Red Hat Bugzilla – Bug 435976
RFE: anaconda should use a mirrored repo on a hard drive
Last modified: 2008-03-31 21:00:19 EDT
Description of problem:
When you select an install source as a local hard drive, anaconda only expect to
find a MS-DoS filesystem with an iso image in it. This prevents the use of
Everything directories that exist in an ext3 file system on a USB hard drive.
Version-Release number of selected component (if applicable):
As late as anaconda-220.127.116.11
Steps to Reproduce:
1. start an install with a rescue cd
2. tell anaconda you want to install from a hard drive (USB, PATA, SATA...)
Anaconda indicates it can not find install media.
Anaconda works with the directory structure it finds, as if it had nfs mounted
it from a server.
extra credit, also allow it to use the updates/$releasever/$basearch/ directory
which is also on the hard drive.
Not saying that this shouldn't be changed, but afaik the requirement to have a
directory full of ISOs for a "hard disk" type install has existed for a long
time (at least back as far as RHL8/RHEL3 - I think since this install type was
You're not actually limited to msdos for holding the isos.
But the reason that the requirement is for the ISOs and not the tree is that we
actually used to allow the tree, but people would inevitably only have partial
mirrors of what they thought mattered and installs would fail. After a few
years of these bugs, we cut our losses and also reduced the testing matrix a
bit. So not really interested in adding it back and making things worse again
Thats why this is an RFE=Request For Enhancement.
and I be not the only one:
Yes jigdo and isoinfo help, but why should I have to build a DVD image when I
have the correct stuff right there on the hard drive.
Re Comment #2
So you never have folks reporting problems with the NFS mounted file systems?
Yes, this comes up from time to time. But the amount of requests is very very
low in comparison to the amount of effort required for maintaining another path
through the installer. And while there's a very occasional such report with
NFS, they're far rarer -- I suspect due to the higher barrier to entry keeping
out people who are more likely to do things that are unwise.
I had occasion to wish for this feature. I only have one x86_64 machine and
wanted to use buildinstall to build a new set of images on that machine and then
use them to install in another partition. (netinst.iso didn't work and I thought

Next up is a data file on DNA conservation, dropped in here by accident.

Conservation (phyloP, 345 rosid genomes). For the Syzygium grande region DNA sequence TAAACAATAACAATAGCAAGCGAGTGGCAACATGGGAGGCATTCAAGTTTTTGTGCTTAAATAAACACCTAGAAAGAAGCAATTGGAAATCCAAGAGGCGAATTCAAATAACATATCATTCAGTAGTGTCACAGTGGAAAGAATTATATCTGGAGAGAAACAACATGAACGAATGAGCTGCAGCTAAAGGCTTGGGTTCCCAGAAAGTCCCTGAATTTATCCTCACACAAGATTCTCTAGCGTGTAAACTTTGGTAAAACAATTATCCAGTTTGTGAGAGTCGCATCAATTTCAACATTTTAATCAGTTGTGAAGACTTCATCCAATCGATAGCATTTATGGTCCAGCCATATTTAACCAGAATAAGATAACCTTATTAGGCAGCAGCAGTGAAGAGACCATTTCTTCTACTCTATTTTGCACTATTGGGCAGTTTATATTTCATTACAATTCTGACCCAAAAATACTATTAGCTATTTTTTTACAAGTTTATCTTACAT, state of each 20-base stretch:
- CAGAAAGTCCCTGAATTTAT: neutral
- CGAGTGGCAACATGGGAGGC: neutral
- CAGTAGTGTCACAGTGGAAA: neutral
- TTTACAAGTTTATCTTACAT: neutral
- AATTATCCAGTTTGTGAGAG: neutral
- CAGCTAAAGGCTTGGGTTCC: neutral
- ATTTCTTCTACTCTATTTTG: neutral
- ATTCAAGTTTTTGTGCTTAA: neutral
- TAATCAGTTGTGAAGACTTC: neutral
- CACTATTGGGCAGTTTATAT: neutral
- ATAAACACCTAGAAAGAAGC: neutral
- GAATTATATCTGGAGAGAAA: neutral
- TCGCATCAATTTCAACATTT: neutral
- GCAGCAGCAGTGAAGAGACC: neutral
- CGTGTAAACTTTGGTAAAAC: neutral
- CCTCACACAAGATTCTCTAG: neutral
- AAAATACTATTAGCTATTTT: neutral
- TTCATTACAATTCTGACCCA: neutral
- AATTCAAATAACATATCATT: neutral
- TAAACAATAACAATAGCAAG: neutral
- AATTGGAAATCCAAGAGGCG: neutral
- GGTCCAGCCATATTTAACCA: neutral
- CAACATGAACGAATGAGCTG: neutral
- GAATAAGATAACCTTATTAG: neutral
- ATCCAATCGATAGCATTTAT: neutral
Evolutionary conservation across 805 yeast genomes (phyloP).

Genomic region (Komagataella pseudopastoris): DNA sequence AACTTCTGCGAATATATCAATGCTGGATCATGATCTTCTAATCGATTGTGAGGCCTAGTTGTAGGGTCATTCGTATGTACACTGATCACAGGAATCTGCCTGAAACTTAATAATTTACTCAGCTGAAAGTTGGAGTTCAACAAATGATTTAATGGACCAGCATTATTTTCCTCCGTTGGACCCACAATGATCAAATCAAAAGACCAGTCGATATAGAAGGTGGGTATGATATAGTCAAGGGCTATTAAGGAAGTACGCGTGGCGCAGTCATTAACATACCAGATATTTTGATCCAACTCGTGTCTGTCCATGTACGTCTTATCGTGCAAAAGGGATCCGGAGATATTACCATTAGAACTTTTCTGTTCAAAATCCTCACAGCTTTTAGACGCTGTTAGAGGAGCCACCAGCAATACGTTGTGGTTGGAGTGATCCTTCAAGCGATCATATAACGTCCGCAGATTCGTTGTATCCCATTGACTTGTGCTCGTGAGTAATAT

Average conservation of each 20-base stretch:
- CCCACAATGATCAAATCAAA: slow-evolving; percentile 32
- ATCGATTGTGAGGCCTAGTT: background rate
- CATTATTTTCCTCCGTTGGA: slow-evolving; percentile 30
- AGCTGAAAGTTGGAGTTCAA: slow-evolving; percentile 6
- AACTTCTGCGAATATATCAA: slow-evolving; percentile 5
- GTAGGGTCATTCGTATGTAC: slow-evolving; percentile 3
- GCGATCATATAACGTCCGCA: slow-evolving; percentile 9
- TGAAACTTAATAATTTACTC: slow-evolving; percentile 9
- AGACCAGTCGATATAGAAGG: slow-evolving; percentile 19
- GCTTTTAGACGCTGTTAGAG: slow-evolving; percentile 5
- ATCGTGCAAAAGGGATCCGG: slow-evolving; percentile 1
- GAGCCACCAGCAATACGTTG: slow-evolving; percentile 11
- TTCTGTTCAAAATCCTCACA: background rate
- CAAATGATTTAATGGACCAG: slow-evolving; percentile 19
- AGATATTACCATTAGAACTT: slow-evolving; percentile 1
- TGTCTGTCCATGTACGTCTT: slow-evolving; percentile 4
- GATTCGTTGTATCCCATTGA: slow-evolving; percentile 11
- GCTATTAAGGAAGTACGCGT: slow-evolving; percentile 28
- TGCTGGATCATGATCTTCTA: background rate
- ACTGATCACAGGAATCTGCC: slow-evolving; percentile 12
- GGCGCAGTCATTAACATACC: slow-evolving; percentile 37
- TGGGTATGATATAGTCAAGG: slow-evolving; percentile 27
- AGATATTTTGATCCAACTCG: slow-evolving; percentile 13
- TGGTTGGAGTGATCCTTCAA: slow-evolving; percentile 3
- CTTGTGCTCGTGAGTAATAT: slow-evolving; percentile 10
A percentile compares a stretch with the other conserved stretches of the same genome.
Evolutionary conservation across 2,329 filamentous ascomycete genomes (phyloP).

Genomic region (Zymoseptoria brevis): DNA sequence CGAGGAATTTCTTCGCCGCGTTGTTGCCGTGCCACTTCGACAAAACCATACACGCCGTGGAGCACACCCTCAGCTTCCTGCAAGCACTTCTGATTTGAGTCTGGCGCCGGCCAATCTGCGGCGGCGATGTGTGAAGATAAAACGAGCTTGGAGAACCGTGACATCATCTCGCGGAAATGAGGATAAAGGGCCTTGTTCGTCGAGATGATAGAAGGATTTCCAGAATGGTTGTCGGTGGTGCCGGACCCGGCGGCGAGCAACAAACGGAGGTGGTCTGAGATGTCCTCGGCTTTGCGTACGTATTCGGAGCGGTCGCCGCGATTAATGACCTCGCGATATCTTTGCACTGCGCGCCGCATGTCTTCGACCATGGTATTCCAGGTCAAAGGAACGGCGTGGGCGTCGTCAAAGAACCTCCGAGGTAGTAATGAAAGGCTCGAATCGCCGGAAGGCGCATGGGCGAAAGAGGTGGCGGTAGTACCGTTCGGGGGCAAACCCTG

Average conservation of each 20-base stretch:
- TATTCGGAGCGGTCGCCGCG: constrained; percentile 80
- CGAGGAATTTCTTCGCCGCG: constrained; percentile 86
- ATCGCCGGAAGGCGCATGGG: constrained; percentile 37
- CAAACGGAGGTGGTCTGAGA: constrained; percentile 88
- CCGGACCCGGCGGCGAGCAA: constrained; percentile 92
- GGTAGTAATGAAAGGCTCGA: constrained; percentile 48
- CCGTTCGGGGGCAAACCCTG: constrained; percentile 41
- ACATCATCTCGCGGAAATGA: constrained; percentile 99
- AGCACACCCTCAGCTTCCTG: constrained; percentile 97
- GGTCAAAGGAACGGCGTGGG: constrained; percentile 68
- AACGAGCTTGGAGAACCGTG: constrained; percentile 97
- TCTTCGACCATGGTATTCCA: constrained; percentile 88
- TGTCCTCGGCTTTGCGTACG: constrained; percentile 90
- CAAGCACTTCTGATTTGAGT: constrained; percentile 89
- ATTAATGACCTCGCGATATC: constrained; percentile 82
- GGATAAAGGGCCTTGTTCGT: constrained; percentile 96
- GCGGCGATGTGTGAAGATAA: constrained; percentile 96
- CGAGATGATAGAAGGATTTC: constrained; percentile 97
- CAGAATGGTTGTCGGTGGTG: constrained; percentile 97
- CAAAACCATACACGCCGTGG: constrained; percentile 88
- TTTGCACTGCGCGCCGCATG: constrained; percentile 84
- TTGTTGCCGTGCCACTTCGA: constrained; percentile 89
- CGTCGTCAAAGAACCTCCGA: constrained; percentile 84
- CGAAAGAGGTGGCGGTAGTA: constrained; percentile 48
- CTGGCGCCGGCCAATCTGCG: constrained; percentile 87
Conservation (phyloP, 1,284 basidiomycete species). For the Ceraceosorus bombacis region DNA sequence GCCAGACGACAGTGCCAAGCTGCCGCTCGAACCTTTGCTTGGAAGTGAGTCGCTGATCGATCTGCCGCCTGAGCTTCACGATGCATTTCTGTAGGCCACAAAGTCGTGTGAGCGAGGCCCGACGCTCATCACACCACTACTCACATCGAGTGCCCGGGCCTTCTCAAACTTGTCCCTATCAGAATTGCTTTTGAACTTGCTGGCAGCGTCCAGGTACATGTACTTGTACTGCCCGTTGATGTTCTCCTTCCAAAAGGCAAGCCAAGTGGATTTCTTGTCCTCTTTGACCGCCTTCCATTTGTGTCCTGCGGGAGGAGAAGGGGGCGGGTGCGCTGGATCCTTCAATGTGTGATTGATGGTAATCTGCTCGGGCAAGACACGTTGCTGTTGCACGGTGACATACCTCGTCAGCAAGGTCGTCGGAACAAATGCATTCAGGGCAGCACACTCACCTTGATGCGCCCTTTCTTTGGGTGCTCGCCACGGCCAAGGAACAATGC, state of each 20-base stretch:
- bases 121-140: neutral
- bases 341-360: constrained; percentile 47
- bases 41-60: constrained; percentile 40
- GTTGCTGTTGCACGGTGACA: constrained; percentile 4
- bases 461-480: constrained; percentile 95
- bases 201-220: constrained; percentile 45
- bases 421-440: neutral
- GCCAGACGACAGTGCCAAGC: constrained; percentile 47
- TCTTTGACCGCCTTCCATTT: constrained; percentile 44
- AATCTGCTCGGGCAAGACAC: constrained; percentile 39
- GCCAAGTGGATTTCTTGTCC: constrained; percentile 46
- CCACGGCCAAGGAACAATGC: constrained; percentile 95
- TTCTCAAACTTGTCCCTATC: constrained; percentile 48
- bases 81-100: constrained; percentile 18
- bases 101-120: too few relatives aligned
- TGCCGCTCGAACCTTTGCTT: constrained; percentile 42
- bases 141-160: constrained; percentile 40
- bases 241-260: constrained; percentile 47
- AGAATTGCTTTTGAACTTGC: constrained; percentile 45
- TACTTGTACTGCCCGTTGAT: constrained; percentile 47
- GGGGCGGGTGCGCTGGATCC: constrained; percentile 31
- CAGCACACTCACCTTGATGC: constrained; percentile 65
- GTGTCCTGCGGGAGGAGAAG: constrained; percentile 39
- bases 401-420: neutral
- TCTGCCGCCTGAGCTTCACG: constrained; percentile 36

rebuilding it might use a slightly more recent version of anaconda.) It seems
silly to have to go to an extra step (making an iso file that will end up being
loop mounted to get back the original structure) or copying the images back to
another machine so that they can be used for a url install.
While this is not a high priority, it is something that might help people with
only one local machine participate in rawhide testing.
As far as the broken trees goes, I think that is a separate problem. My guess
would be that people aren't skimping on getting the trees, but probably they are
dealing with out of sync mirrors. Even the fedoraproject mirror has partial
updates regularly. I have learned to check the time stamps to make sure that the
images, repo meta data and packages all appear to be in sync. There might be
things that the project could do to cut down on this. Perhaps the master could
be doing directory renames (if it isn't) instead of copying over updates.
I understand the increased complexity in Anaconda, but I have also wanted to have this option available.
I'm wondering why the installer failing causes any more issue than trying to debug network installs that
fail? The same outputs would end up on virtual terminals (can't find file xxx, etc). Wouldn't it be possible
to install from local harddrive, with files, only if there is repo metadata present? That would at least
remove alot of the issue with half-complete mirrors right? (essentially, a network install with a local
It would be perfectly acceptable to insist on metadata; a particular use for
this is test installs of rawhide, where doing it every day might be considered
prohibitive via the usual make-an-iso route not just because of the cost of DVD
blanks, but for the time involved.
(in other words, why can this not be supported only within rawhide, or with an
option like "iamanext4developer" ;o))
Funny, I have patches to make this work.
And proof that it works, note the boot line at the top:
If this does not make it into anaconda proper, I could maintain this setup if
there is interest and someone could host the initrd.img for me.